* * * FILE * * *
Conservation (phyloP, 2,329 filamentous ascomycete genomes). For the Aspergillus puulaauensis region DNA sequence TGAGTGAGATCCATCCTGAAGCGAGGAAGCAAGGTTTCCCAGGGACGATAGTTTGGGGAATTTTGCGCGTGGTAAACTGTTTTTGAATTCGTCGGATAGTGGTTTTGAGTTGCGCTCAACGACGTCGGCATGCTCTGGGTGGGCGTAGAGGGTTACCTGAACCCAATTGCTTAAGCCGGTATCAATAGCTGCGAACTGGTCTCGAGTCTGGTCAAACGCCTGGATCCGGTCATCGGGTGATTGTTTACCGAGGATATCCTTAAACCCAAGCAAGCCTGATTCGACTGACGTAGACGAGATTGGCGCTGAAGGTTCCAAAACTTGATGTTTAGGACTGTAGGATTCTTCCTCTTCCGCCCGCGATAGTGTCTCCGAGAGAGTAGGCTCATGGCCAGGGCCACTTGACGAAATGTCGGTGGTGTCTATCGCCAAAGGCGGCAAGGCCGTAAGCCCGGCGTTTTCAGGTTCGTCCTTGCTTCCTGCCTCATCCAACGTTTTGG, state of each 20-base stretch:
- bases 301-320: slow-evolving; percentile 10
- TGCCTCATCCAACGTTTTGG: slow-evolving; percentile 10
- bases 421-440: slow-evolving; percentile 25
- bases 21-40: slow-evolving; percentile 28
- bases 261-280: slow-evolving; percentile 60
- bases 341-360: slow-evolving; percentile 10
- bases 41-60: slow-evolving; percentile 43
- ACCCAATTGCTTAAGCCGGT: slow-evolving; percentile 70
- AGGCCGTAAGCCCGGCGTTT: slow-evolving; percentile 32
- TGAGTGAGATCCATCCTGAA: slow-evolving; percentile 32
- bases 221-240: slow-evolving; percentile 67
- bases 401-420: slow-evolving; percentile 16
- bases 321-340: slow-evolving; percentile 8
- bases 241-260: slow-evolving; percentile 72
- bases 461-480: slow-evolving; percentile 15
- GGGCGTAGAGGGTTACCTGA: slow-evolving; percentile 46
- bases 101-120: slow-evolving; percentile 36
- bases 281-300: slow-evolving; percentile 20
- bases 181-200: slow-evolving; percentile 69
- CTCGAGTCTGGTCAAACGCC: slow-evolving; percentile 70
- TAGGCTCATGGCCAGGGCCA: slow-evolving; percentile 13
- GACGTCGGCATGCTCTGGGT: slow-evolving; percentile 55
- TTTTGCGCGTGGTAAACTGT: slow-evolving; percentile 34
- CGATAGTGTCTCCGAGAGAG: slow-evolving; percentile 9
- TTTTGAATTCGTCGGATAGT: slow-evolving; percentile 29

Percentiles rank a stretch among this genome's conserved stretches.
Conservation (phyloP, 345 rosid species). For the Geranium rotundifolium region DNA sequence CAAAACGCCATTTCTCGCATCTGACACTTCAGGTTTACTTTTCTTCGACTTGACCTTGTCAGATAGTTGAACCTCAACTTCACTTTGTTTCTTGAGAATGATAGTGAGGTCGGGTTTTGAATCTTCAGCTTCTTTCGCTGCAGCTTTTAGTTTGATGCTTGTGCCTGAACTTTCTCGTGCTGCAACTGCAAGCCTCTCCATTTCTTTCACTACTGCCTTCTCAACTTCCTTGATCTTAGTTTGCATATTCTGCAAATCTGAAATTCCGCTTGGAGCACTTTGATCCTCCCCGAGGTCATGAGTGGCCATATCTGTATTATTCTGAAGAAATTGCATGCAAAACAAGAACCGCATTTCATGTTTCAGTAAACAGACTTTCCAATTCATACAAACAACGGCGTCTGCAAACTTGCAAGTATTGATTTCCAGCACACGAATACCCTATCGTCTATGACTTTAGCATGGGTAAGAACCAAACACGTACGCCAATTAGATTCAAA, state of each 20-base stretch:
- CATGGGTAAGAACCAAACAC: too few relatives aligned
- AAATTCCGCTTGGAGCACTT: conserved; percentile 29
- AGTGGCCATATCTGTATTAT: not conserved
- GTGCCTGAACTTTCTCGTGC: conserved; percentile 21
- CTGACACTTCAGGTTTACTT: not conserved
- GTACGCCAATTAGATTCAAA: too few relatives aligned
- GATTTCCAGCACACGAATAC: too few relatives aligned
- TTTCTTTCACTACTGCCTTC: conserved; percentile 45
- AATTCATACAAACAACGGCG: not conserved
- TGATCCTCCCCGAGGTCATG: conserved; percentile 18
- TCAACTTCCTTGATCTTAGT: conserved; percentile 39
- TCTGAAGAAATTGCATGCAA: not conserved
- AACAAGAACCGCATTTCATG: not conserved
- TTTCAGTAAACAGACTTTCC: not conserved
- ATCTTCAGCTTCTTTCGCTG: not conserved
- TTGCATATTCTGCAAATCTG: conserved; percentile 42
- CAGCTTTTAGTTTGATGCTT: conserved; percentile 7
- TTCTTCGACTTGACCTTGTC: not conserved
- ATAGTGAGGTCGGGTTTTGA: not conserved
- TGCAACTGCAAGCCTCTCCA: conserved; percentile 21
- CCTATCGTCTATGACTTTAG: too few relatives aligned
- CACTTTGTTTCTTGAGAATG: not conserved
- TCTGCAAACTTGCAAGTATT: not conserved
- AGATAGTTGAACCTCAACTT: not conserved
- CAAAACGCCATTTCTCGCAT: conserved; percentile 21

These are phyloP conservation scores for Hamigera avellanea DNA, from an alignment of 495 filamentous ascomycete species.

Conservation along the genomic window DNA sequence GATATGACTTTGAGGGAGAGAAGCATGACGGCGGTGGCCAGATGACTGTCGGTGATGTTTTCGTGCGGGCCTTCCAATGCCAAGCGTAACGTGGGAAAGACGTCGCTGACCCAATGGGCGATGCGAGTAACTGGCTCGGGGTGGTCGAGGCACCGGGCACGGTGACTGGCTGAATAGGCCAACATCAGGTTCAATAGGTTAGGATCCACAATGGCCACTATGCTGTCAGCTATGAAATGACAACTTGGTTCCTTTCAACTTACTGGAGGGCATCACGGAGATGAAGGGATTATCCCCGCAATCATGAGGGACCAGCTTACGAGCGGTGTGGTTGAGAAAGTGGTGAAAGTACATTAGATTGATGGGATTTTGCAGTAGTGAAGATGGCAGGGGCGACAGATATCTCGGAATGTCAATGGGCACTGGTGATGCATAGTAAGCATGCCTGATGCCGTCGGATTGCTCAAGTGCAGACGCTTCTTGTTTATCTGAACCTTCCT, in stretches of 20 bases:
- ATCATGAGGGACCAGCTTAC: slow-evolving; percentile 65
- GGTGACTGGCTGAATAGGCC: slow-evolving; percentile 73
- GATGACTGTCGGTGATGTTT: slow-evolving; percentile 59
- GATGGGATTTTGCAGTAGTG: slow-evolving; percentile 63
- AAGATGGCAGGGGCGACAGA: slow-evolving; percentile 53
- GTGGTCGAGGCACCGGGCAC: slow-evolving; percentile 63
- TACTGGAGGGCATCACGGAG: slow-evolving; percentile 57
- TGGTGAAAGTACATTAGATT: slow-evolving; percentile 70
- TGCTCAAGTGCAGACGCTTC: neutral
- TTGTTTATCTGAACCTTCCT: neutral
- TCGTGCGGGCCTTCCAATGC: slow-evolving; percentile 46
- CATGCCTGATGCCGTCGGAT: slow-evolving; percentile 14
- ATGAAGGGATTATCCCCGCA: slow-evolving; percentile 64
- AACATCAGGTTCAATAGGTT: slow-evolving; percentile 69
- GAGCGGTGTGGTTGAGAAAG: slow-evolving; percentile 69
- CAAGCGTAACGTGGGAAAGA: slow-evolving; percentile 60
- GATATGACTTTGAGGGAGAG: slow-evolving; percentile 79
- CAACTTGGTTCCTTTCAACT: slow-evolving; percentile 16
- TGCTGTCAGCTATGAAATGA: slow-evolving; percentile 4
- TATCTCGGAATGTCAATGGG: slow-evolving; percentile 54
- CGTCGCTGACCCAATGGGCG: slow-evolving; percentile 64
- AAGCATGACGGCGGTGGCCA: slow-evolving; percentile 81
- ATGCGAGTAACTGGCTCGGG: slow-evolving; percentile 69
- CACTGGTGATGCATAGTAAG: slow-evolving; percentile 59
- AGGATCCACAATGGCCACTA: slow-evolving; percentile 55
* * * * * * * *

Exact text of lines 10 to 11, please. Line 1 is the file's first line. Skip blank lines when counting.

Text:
- AGGCCGTAAGCCCGGCGTTT: slow-evolving; percentile 32
- TGAGTGAGATCCATCCTGAA: slow-evolving; percentile 32